Presidential Staffing

Examines congressional relations, foreign policy, from Truman through Reagan. Looks at leadership, Cabinets, comparative dependence on advisers and impact of method of succession (election, death, assassination, resignation).

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This study will investigate the Presidency from Truman through Reagan in terms of the Presidents’ staffing arrangements, their relations with Congress, foreign policy, and other relevant areas.
Harry S. Truman became the 33rd President on April 12, 1945, when Franklin Roosevelt died, and as might be expected as he inherited the leadership from a powerful personality, the staff which surrounded him as he took office can hardly have been called his own. But Truman’s brusque and outgoing personality and penchant for quick decisions negated whatever obstacles might have been set in his path by the lack of a well-formulated staff of his own.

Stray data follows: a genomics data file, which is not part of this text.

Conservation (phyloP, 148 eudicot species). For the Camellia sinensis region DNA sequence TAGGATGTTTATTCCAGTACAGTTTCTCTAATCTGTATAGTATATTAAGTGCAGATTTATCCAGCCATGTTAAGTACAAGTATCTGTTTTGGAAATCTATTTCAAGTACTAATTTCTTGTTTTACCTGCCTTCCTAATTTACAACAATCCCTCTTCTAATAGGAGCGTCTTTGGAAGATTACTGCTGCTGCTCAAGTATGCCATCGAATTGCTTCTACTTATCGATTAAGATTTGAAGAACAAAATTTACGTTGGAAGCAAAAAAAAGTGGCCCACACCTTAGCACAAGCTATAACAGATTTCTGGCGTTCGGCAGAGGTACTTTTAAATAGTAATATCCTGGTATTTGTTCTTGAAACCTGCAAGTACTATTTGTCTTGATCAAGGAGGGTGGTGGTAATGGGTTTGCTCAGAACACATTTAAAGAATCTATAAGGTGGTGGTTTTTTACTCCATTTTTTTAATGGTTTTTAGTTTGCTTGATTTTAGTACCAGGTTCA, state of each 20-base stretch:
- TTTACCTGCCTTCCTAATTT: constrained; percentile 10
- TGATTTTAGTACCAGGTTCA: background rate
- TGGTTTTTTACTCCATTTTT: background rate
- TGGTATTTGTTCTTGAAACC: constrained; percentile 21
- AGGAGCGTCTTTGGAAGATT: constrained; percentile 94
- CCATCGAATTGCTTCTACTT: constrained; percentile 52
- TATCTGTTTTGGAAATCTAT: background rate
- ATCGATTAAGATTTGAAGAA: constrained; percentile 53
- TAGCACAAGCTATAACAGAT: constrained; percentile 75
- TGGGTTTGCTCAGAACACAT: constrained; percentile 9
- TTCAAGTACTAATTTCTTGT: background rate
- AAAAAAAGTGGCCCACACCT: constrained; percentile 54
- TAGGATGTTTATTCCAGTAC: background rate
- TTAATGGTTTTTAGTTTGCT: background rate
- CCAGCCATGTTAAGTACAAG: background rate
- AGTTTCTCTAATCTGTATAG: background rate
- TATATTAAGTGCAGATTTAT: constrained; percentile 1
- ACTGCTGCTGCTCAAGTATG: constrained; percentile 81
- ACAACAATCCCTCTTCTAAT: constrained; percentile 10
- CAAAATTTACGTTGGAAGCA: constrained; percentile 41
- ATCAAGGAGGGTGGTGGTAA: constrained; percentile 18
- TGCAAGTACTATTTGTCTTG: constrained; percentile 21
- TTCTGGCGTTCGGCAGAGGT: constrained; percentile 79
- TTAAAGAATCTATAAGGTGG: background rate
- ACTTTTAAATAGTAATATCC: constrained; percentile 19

In fact, Truman was immediately cast deeply into the final days of World War II, having to attend in July of 1945 the (…)

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